I drive a minivan which means I have three sets of little ears behind me that are also listening to NPR, and recently the oldest pair has been commenting on the things he's hearing. I don't want to shield him entirely from knowing what's going on in the world but I do feel a little guilty when from the back seat he says, "Mom, that's so sad that that mom and that dad got killed, now the children don't have any parents. . ."
So last night we got together as a family and read:
"Ye hear of wars in far countries, and you say that there will soon be great wars in far countries, but ye know not the hearts of men in your own land.
[. . .] but if ye are prepared ye shall not fear." (D&C 38:29-30)
Our church stresses provident living, or looking forward and being prepared for the future--whatever it may involve for us on a family level, national or even globally. Proverbs 31 speaks of a virtuous woman and says "She is not afraid of the snow for her household." In other words she has made preparation for times of adverse weather conditions (it was hailing here yesterday), power shortages, political or societal unrest, or her husband hurting his back and being unable to go to work for three weeks.
Our church leaders along with national leaders and American Red Cross recommend having a 72 hour, or three day kit, filled with emergency essentials and nonperishable food. So, in light of recent world political and natural disasters, we decided to update our dwindling supply of random cans and assorted pantry hodge-podge masquerading as a 72-hour kit.
There's lot's of really "cute" ideas for 72 hour kits out there, but as nice as it is to have comfort and convenience food there's something to be said for simplicity (and reliability). For example, my brother recently discovered that after a little too much time in storage what once was a "cute and fun" addition to a 72 hour kit was now missing the whole point of the 72-hour kit which is: "life sustaining in an emergency."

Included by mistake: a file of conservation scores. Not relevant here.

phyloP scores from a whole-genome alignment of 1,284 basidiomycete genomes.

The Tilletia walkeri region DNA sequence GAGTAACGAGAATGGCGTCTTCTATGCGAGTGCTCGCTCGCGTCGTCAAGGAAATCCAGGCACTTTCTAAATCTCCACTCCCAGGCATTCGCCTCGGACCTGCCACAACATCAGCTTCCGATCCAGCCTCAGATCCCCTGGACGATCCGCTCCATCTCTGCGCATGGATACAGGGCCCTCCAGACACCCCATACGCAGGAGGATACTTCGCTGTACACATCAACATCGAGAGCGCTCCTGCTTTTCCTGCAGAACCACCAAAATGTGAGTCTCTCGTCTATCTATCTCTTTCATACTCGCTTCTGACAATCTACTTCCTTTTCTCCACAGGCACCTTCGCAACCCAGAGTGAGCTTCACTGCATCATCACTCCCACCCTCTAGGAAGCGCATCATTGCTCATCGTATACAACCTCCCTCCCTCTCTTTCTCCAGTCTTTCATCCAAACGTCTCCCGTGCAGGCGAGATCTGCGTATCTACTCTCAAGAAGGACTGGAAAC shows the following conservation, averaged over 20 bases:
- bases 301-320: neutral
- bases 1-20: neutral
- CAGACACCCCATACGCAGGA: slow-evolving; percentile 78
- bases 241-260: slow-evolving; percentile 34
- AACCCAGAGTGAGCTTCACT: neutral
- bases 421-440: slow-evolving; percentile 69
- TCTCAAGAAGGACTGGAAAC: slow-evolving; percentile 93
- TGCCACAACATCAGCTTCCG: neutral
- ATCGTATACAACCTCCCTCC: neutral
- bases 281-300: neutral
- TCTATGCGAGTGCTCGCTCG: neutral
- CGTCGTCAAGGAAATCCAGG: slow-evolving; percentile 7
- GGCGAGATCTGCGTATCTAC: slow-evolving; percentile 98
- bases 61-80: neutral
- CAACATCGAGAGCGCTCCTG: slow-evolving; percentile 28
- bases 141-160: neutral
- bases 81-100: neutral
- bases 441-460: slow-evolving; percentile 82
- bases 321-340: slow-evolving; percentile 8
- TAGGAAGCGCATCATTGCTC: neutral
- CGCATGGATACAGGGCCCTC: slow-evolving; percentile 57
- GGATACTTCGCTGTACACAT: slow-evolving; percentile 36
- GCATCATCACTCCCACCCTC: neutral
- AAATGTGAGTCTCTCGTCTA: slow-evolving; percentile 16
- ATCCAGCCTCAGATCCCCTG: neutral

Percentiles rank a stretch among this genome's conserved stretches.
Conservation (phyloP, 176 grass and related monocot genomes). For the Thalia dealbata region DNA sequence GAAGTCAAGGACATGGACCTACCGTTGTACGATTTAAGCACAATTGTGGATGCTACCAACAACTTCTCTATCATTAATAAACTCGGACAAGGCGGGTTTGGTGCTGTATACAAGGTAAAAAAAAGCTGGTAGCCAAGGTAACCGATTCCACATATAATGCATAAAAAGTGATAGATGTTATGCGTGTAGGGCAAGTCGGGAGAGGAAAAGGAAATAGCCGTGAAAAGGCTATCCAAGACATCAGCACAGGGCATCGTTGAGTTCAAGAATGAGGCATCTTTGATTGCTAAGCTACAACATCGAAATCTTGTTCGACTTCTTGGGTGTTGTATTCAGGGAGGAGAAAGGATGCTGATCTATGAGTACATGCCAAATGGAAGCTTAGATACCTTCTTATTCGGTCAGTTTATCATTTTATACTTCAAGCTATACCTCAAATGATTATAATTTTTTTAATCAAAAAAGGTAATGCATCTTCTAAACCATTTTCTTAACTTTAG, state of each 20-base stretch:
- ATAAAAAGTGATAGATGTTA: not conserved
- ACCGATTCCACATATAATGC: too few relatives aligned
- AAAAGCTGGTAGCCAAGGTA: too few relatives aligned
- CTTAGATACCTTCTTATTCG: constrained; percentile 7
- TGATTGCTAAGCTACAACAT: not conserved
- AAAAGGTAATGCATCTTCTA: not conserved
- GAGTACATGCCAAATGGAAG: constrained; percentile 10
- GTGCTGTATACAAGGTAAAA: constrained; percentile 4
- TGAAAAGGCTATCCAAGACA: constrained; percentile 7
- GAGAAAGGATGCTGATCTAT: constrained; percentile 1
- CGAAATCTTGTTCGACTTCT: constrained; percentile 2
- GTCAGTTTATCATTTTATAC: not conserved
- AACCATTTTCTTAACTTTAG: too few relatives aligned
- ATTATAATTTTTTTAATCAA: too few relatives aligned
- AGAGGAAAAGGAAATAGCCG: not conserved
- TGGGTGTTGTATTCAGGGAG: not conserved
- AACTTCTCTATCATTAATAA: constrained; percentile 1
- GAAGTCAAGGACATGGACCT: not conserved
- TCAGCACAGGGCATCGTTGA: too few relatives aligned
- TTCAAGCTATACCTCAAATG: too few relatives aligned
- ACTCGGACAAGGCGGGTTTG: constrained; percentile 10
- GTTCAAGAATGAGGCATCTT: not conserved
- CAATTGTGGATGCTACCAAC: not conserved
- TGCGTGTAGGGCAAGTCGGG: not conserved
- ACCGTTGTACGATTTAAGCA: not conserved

So I decided to go for a basic pre-handisnacks-era list found in the classic resource Essentials of Home Production and Storage handbook from 1978. It was nice and simple.
72 hour kit: *supplies 2100 calories and essential nutrients
Canned tuna fish or pork and beans(1/2 lb per person)
Nonfat dry milk (1/2 lb per person)
Graham Crackers (1 lb per person)
Dried Apricots (1 lb per person)
Canned orange or tomato juice (46 oz per person)
Peanut butter (1/2 lb per person)
1 Gallon of water per person per day
Here's how it turned out for us.
We finally splurged ($8.88) and got a fancy water cube. We have old juice bottles filled with water under our sink, in the pantry and in the basement--but sometimes it's nice to have the "real" things too.
As far as non-food supplies go--make your own list. It all depends on what kinds of camping supplies you already have. (And don't forget about the diapering needs of any wee ones.) We needed a new first aid kit since we'd pillaged all the band-aids and useful supplies out of the last one, so we got that. Plus we bought a chapstick to go in it, some extra candles, matches, and randomly a folding shovel--you know-- something interesting to keep
So yeah, successful evening.
Today we'll assemble most of it into our rail trip backpack, but we will be waiting for Owen (I guess I forgive him for being a punk.) to come home from school before we do that. For whatever reason the "everything in a backpack" concept is the most exciting for him.
And as parents we will be sleeping a lot easier this week. It's nice feeling--to be prepared.